Combining Inference, Real-Time Robotics, Machine Learning, and AI at the Embedded Edge with PHYTEC and TI Sitara™ Platforms
At the beginning of January a few of my colleagues and I attended CES. We were blown away with how prevalent AI, Machine Learning, millimeter wave, and 5G were at the show. Most of us, in the industry, feel entrenched with the importance of these trendy technologies but we were surprised to see them start to turn to a mainstream audience (consumers). We did notice many of the demonstrations and applications were running on power-hungry X86 systems, cloud compute systems, and custom built silicon. In fact, we rode in a self-driving Lyft and the first thing I noticed was the considerably loud fan noise of whatever machine was in the trunk. One can admire the massive compute power of these systems but at the same time also question their efficiency and physical scalability (scaling down, not up). Many silicon vendors, such as Texas Instruments, are trying to address this concern. Moving intelligence to the ‘Embedded Edge’ allows reduced data transferred over networks, reduced power consumption, distributed, and balanced computing.
Creating the demo
Here at PHYTEC, we felt there is a need for a demonstration of all of these technologies interacting together on one efficient system. Our idea was to use one advanced application processor, capable of accelerating all the specialized tasks required by these new technologies, to control every aspect of the system. Texas Instrument’s Sitara® AM57x application processor provides a robust dual-core arm Cortex®-A15, discrete C66 DSPs, discrete PowerVR SGX54x GPUs, TI’s Embedded Vision Engines (neural network accelerators), dedicated image processors, and dedicated real-time communication processors. PHYTEC’s phyCORE-AM57x system on module utilizes the Sitara™ AM57x processor and provides an easy solution for development of our demo. So, with hardware in mind, we set off to figure out what we should build.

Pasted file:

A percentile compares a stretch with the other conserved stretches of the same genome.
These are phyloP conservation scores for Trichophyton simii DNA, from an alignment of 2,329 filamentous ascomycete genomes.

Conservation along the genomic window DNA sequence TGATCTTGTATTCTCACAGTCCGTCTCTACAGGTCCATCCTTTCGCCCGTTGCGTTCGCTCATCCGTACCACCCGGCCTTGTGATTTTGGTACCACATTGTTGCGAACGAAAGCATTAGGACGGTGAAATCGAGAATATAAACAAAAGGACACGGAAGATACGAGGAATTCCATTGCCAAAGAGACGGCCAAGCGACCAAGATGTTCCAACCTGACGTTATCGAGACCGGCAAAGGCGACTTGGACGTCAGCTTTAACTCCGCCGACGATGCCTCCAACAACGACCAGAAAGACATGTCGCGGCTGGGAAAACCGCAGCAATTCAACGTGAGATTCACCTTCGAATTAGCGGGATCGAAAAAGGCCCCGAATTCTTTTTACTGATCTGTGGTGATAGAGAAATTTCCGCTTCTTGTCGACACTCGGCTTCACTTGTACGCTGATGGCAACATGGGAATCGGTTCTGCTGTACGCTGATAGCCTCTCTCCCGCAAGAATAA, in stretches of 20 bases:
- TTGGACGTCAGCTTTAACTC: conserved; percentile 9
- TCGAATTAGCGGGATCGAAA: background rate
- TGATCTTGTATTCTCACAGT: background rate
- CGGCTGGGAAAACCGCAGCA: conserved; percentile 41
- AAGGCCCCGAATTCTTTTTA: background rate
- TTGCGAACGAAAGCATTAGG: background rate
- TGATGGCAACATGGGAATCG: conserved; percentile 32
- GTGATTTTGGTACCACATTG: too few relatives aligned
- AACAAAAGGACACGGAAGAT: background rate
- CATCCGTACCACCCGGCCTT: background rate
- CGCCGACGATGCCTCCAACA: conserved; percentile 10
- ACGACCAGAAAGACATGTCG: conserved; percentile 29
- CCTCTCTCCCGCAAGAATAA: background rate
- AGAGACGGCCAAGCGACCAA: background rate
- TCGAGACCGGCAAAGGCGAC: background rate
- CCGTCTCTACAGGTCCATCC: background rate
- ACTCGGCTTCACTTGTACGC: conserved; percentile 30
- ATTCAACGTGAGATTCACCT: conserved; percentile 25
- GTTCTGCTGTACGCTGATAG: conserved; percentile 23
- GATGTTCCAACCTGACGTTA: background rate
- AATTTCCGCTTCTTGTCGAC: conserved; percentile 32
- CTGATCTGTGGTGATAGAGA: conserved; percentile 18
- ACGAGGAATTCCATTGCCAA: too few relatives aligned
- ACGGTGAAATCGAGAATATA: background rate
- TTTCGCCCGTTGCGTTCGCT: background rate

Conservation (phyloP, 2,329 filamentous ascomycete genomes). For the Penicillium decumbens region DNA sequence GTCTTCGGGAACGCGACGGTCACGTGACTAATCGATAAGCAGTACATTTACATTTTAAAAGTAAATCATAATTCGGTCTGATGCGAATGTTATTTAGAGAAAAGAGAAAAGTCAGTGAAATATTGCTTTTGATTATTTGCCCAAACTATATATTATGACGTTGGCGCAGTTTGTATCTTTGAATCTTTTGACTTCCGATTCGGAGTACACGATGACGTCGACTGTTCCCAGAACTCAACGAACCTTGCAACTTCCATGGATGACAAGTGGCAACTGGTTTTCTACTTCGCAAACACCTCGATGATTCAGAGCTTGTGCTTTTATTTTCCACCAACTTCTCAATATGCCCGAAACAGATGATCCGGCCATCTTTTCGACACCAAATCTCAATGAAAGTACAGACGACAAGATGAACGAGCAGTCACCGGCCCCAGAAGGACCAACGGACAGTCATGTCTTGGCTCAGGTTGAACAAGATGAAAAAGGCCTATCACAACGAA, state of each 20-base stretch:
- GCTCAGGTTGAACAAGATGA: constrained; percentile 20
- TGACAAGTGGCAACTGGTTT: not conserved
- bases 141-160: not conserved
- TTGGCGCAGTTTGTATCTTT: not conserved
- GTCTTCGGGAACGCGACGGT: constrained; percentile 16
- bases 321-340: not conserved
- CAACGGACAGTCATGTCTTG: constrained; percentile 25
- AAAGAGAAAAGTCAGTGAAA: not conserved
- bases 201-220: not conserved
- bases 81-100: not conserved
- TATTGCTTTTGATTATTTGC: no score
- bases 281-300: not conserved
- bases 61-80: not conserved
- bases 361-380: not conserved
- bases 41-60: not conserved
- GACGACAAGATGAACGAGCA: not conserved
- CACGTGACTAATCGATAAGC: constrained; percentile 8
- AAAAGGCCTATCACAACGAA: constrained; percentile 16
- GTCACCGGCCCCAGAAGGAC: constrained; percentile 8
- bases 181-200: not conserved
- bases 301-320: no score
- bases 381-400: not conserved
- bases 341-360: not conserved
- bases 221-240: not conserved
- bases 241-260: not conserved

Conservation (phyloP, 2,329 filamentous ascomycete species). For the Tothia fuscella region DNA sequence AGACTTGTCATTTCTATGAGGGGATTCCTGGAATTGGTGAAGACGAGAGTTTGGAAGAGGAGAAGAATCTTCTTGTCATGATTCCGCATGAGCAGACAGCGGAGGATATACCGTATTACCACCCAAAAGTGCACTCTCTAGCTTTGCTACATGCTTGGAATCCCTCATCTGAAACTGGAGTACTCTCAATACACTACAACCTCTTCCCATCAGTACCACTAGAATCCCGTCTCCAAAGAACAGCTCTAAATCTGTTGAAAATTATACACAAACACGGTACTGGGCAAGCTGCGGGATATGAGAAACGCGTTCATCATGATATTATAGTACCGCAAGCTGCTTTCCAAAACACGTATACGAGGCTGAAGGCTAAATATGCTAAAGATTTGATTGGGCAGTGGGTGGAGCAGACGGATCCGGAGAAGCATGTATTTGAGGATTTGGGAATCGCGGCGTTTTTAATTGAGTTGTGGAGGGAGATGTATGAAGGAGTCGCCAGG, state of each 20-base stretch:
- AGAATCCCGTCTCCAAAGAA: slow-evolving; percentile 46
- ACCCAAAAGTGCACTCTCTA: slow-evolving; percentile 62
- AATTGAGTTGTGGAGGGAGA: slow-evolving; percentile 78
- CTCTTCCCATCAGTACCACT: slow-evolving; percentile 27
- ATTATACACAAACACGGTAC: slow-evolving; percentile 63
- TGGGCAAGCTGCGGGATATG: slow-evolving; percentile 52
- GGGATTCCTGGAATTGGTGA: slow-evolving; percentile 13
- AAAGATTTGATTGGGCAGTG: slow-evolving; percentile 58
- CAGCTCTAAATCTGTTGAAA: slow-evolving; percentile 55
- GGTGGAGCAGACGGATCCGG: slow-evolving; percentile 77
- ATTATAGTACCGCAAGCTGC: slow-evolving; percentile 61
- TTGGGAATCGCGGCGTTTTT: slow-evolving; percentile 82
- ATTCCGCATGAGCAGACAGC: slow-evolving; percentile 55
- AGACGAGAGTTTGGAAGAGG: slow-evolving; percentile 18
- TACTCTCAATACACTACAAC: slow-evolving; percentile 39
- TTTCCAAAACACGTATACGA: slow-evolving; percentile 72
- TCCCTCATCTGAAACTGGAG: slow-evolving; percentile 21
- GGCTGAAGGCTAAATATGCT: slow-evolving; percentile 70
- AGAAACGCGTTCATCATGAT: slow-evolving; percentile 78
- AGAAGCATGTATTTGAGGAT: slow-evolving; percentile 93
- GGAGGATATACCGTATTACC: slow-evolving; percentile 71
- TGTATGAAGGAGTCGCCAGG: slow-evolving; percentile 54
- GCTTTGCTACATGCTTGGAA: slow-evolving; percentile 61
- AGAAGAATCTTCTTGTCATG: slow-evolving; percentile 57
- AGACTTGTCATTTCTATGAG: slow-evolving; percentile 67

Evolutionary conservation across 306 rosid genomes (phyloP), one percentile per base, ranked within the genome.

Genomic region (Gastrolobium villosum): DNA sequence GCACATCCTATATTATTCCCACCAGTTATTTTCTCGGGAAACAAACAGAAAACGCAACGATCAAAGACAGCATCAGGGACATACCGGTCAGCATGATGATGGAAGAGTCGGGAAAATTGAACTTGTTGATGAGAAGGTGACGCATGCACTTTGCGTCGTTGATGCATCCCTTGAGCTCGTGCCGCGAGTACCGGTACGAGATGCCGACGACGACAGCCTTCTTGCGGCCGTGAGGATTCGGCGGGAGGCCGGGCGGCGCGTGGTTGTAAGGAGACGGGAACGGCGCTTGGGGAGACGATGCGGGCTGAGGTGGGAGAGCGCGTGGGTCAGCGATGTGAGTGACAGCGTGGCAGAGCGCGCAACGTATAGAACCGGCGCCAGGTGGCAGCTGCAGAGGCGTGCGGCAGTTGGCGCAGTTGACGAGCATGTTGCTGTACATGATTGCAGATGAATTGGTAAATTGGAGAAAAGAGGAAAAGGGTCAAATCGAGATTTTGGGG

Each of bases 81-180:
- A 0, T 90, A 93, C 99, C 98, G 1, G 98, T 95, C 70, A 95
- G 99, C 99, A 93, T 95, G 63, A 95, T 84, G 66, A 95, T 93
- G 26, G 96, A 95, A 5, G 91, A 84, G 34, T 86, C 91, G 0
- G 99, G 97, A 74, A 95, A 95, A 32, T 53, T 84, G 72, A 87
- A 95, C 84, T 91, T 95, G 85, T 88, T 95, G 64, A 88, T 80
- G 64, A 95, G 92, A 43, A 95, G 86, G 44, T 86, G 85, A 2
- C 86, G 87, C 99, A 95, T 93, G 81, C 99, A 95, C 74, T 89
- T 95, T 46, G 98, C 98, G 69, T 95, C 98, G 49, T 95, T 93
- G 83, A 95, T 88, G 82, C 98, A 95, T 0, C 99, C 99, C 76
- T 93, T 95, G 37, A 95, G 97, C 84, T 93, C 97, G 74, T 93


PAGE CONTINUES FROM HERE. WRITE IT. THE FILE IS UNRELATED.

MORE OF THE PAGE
Now, the team here at PHYTEC didn’t want to make just any demonstration! We wanted to make it fun and interactive. Somehow, at the office, the idea of a robot playing Connect-Four® came up… To our surprise there happens to be a version of a Connect-Four® game using balls that you try to throw into the columns instead of pucks. The balls, compared to pucks, would make it much easier for a robot to handle. However it came to be, it was decided that we will make a human vs machine version of Connect-Four®.
So after a few months (we had started this prior to CES) of serious 3D modeling and printing, software design, and embedded system design, we ended up with our Connect Four® demo, code named Connect-0100!
I made a short film that tries to explain the various components, how each part is being accelerated (some of the acceleration isn’t implemented yet, but we will get there), and an overall flow of the demo.
Come see the demo!
We are unveiling our demo at ATX 2020 and Embedded World 2020. Stop by either show to check it out and try to BEAT THE MACHINE!
Stop by booth #3399 at ATX or in hall 1, booth #438 at Embedded World!
Future blog posts on this subject
I plan to make this blog a multi-part series. Stay tuned for more posts that will go into detail. In the future we will cover:
- How we used six, yes, six, 3D printers to get the job done
- How to develop and run a CNN-based model on an embedded system
- Offloading software processes to a real-time co-processor
And hopefully more !
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